MSPmentor: Are Your Cloud Data Centers Solar Proof?
By Michael Brown, September 29, 2015
As far as disaster management goes, earthquakes, floods, political instability, hurricanes and tornadoes are the usual suspects which need to be prepared against. No doubt you have taken steps to ensure that your cloud-based file sharing services are never threatened by them. But are there other, more exotic threats that are just as, or even more deadly, and which you might have failed to take into account? In this article, we are going to talk about the dark horse of disasters – solar flares.
As far as disaster management goes, earthquakes, floods, political instability, hurricanes and tornadoes are the usual suspects which need to be prepared against. No doubt you have taken steps to ensure that your cloud-based file sharing services are never threatened by them. But are there other, more exotic threats that are just as, or even more deadly, and which you might have failed to take into account?
In this article, we are going to talk about the dark horse of disasters – solar flares.
What is a solar flare?
Solar flares occur when the sun ejects a cloud of plasma and electromagnetic radiation due to a sudden release of built up magnetic forces within it. Also known as Coronal Mass Ejection (CMEs), they occur all the time, and often the sun manages to shoot one straight at us. Thankfully, the Earth’s magnetosphere forms a protective bubble all around the Earth, deflecting them away much like a force field in Star Trek.
However, CMEs can mess with our satellites, navigation and communication equipment due to the extremely powerful electromagnetic pulse (EMP) they carry, which can induce currents in conducting material such as wires and electronic circuits.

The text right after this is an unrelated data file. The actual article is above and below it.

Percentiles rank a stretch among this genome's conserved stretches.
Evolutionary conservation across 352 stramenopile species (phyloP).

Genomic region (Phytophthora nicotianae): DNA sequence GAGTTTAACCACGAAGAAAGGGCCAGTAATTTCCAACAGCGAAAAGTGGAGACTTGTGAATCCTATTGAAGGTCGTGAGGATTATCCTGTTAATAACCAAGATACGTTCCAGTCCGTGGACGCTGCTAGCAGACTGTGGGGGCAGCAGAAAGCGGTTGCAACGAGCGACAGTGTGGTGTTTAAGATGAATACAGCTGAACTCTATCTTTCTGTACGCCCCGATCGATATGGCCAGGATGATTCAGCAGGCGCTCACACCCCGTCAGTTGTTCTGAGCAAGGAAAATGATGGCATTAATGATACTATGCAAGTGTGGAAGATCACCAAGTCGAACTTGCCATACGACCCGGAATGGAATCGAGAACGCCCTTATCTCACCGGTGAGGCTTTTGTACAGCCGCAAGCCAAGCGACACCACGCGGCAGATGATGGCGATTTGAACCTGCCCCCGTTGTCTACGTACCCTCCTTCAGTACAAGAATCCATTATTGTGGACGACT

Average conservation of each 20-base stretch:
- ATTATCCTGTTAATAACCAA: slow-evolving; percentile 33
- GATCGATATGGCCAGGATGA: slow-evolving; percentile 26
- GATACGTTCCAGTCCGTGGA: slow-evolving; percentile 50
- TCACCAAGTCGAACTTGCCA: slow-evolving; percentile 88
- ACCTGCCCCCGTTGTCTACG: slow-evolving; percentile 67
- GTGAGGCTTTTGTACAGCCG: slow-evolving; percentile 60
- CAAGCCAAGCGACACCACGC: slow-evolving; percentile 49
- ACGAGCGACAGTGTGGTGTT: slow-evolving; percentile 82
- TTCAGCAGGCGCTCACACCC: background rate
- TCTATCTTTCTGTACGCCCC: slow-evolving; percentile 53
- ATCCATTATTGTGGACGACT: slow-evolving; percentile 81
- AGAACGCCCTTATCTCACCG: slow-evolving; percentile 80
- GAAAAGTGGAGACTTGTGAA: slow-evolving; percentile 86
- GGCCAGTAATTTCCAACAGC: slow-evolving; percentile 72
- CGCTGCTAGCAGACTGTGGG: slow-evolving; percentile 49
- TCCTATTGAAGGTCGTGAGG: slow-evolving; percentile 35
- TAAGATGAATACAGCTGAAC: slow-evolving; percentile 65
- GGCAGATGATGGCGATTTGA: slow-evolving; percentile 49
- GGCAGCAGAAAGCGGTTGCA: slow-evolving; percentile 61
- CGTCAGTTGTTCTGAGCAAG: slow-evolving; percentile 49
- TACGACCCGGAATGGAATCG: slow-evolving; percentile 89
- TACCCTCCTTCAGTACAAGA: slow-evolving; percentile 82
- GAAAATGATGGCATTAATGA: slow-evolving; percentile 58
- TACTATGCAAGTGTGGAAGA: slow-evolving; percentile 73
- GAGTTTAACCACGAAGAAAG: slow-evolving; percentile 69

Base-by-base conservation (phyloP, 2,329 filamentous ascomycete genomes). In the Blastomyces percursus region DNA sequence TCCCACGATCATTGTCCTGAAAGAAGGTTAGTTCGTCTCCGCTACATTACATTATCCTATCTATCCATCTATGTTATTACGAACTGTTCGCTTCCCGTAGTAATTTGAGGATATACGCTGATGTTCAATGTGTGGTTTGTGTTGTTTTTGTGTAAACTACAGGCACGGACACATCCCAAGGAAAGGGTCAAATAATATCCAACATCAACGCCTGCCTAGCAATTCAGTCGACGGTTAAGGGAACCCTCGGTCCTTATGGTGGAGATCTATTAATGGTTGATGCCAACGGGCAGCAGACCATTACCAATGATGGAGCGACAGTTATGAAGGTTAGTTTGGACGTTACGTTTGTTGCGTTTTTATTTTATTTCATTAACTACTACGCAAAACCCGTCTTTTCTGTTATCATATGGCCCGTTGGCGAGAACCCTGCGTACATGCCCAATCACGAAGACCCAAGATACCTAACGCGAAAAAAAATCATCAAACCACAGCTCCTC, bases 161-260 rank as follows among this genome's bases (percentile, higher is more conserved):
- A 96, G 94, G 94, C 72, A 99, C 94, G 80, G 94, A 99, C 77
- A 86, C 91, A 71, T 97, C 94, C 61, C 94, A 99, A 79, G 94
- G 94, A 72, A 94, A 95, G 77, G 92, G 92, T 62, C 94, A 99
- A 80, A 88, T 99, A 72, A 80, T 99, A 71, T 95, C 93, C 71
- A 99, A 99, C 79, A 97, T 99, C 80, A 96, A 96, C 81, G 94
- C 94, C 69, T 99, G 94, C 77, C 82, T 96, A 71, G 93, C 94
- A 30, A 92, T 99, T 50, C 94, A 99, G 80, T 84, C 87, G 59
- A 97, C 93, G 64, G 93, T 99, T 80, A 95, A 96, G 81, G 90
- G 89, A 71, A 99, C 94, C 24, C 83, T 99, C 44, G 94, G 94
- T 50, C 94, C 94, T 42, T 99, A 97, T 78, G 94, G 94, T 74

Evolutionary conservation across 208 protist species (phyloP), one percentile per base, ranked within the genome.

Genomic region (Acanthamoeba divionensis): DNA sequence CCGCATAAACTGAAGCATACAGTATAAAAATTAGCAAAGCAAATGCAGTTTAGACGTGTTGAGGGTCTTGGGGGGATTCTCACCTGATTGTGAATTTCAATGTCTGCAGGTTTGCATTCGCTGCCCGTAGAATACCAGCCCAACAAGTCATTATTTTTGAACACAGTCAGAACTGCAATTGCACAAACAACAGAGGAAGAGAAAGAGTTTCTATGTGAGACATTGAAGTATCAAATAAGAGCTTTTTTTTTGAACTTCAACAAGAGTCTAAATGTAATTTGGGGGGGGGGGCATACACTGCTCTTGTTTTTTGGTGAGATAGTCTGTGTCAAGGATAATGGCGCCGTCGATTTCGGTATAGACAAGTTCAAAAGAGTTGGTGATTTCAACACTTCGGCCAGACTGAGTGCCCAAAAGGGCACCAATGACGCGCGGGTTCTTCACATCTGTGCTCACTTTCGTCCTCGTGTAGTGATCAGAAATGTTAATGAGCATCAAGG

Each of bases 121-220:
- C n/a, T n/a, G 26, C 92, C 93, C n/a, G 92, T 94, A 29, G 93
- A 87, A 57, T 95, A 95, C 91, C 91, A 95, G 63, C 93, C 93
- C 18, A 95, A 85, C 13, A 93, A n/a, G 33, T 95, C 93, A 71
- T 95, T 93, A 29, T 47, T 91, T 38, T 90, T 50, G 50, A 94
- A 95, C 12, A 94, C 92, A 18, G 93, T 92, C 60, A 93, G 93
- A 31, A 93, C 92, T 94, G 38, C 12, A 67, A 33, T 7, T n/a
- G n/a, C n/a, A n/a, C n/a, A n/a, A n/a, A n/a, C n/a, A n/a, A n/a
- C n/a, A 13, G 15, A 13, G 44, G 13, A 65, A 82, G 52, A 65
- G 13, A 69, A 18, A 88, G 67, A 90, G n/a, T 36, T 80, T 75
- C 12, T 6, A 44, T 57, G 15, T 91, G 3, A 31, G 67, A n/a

The true power of solar flares
While smaller solar flares are a concern, a powerful solar flare can do much worse. The biggest solar eruption in recorded history occurred way back in 1839. Called the Carrington Event after its observer, Richard E Carrington, the flare led to Arora Borealis being observed all the way in Hawaii and Australia which were said to be so bright that people could read during the night.
The EMP from the flare was equally impressive, setting many telegraph lines and even offices ablaze. As the industrial revolution was in its infancy, the real power of the flare was never known.
An EMP from a CME of that magnitude can destroy power transformers, cables, and telephone lines. Research conducted by Lloyd’s of London and Atmospheric and Environmental Research (AER) found that a similar event today could cost the US around 0.6 to 2.6 trillion dollars! In fact, a flare of similar intensity almost hit the Earth in 2012.
How can solar flares affect data centers?
Fortunately, solar flares usually do not project an EMP which can instantly fry electronics, although this is open to debate. An EMP from a sudden event like a nuclear blast is different from that of a solar flare, which is a long duration, low intensity event. Solar flares can only affect large scale electrical and communication infrastructure. Therefore, not only can you expect to be without power for weeks or months if such an event occurs, but equipment which is left exposed to the grid can get destroyed due to severe voltage fluctuations.
Eric Gallant from Schneider Electric suggests that Transient Voltage Surge Suppression (TVSS) implemented at multiple levels can protect sensitive electronic equipment against power surges.
You should also consider investing in proper backup power supply. Uninterrupted Power Supply (UPS) and backup power generators can be used to ensure that your equipment does not shut down suddenly and can be turned off properly in the event of a prolonged outage.
Beyond these, basic disaster preparedness strategies which you have formulated for other natural occurrences should suffice.
Although massive solar flares hitting the Earth are rare events, the fact that they do occur frequently and have caused damage before is grounds enough to take them seriously. There is some concern in scientific circles as the sun is going through a phase of increased activity and this is expected to continue. It will therefore be in your best interest if you took the dangers posed by solar flares into account in your disaster strategy.
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